There is no greater assest than one’s credibility. Since I have accounted little to this particular wh occupant, there is no telling what pressure he will succumb to — seemingly that he has no will or or thought about what the country ought to be of his own accord.

As for Syria,

I held out hope for not going to Iraq. Who knows.

#9 Comment By John On April 30, 2013 @ 12:29 pm

The column’s title demands that we should remember Rwanda when thinking of Syria. I agree, only for the reason that hundreds of thousands of people died in Rwanda with no impact either on American security or the missions in Croatia and Bosnia three years later that put Serbia on its back within weeks.

America is good at killing. Nobody seriously doubts it. I think our standing in the world would be enhanced by reserving that skill at killing for moments when it serves to protect Americans directly, but that’s why I’m a mere commenter here and Anne-Marie Slaughter is a columnist at the Washington Post.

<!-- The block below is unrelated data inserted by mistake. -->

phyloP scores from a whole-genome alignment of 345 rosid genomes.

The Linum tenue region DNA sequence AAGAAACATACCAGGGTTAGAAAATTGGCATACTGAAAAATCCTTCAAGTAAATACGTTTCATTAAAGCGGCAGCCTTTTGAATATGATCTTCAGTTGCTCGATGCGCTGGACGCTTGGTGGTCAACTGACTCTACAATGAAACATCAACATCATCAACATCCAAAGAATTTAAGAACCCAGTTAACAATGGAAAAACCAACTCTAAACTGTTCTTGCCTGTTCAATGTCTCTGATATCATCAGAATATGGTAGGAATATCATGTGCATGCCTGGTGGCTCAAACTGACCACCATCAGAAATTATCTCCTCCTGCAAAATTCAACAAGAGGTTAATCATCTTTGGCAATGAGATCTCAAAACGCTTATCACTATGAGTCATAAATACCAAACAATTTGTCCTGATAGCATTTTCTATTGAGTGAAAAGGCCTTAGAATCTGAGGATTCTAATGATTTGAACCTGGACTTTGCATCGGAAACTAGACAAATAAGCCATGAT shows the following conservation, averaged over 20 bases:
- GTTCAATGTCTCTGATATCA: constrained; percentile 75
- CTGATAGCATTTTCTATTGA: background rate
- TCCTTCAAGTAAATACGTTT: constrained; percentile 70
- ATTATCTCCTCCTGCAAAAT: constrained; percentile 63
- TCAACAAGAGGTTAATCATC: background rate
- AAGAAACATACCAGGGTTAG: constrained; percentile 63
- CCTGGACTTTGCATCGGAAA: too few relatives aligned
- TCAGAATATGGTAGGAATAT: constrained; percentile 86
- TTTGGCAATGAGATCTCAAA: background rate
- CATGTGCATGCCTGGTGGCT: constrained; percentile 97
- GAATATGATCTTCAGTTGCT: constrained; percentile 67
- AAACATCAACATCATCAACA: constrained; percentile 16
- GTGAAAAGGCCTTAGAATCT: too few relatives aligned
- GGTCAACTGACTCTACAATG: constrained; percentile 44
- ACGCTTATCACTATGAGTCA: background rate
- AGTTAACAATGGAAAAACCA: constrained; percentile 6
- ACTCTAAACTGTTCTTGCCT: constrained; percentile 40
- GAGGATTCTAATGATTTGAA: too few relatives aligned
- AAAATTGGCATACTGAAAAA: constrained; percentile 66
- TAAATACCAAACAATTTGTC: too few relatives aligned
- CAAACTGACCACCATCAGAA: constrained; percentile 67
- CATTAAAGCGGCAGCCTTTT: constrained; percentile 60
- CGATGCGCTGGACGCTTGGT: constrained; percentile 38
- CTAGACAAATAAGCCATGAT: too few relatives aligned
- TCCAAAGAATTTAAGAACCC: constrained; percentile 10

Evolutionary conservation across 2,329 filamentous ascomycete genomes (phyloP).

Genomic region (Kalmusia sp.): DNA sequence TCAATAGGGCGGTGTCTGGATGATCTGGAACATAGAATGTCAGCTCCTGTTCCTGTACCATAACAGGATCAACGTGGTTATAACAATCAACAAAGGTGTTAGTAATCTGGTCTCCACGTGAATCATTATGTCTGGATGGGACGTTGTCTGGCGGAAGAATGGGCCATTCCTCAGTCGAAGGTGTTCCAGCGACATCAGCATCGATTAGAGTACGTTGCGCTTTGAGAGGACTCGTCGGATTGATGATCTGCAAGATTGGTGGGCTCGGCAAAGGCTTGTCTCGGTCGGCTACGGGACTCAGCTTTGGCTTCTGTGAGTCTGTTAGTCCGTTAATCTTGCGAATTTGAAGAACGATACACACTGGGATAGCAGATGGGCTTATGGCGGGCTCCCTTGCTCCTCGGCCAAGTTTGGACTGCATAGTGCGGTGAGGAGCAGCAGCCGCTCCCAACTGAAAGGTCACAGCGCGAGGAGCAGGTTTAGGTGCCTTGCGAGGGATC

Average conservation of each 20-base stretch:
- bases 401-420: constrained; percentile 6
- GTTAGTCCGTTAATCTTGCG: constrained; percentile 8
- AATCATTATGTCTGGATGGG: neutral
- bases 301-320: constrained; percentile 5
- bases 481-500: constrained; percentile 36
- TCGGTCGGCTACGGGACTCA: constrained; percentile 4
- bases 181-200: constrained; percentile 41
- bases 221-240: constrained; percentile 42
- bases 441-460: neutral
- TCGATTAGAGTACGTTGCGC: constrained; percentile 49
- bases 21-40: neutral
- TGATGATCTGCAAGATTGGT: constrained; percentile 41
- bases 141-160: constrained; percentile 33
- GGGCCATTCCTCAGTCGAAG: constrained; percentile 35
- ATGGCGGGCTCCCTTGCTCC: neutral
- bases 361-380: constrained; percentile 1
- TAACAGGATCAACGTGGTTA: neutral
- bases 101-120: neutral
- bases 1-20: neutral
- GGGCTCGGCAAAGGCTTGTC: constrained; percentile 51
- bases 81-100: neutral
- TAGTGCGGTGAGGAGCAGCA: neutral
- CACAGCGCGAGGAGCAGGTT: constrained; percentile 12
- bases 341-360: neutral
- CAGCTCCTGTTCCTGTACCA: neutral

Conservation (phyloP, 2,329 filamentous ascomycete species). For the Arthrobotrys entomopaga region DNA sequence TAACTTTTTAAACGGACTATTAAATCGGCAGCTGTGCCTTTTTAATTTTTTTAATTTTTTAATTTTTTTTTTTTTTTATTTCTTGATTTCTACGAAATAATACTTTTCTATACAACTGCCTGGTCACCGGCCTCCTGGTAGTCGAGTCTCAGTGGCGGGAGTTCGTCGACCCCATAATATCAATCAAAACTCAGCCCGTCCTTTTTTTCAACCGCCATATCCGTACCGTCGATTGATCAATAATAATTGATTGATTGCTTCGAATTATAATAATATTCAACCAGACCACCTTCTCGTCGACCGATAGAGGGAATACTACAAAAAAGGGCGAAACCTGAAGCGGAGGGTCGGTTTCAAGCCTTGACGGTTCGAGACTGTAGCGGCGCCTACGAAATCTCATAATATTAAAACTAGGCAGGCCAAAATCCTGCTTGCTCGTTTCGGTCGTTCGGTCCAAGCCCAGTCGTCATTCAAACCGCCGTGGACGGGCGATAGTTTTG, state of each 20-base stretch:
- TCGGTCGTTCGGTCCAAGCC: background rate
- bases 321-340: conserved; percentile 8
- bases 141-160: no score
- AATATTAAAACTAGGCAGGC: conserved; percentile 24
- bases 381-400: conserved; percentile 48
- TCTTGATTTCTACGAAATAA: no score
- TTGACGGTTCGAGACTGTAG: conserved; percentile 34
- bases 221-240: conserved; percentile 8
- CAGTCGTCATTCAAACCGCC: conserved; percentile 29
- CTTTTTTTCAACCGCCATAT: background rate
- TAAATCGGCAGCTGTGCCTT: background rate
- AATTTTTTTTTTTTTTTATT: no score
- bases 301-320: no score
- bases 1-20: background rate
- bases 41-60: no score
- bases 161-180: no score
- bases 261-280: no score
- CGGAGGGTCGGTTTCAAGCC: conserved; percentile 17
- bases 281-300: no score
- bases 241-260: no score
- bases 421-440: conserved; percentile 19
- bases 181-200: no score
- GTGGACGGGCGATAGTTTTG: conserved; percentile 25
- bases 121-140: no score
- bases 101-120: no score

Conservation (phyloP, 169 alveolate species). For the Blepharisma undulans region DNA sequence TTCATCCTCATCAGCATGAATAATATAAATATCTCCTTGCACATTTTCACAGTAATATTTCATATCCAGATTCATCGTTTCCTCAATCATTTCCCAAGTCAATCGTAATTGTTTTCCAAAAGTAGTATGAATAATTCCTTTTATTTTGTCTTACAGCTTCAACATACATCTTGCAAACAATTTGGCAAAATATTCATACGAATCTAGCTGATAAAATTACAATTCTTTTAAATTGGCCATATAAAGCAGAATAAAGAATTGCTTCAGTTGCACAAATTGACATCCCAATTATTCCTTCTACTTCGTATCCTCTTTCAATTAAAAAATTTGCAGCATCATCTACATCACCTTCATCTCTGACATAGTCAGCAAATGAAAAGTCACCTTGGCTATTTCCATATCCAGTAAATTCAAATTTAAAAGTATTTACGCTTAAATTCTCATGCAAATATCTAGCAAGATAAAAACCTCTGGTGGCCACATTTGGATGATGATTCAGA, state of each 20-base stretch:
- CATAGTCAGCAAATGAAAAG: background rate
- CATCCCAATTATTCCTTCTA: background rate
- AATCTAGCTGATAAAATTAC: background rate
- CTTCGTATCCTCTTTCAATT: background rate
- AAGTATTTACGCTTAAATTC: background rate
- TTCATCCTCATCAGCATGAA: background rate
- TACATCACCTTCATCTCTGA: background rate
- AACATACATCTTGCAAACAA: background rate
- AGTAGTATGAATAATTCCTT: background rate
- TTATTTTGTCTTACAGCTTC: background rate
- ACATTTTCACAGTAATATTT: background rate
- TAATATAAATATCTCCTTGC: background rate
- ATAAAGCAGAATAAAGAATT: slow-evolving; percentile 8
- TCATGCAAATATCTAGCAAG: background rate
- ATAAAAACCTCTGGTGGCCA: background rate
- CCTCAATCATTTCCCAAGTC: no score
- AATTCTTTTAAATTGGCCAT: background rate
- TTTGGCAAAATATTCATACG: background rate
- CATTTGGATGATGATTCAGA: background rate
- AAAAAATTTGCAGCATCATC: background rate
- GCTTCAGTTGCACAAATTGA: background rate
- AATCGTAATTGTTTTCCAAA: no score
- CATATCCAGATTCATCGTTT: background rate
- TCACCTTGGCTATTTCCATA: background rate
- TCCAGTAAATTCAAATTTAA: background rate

#10 Comment By Charlieford On April 30, 2013 @ 12:55 pm

Our “credibility” has hardly been enhanced by the spectacles of Iraq and Afghanistan. Just the opposite.

“We will weaken ourselves,” Walter Lippmann warned just before we dove into Vietnam.

Where did we get the idea that war makes a nation stronger? It’s just a lie.

#11 Comment By James Canning On April 30, 2013 @ 2:27 pm

Charlieford – -Yes, the US foolishly weakened itself, with Lyndon Johnson’s ill-conceived gigantic land war on the Asian mainland.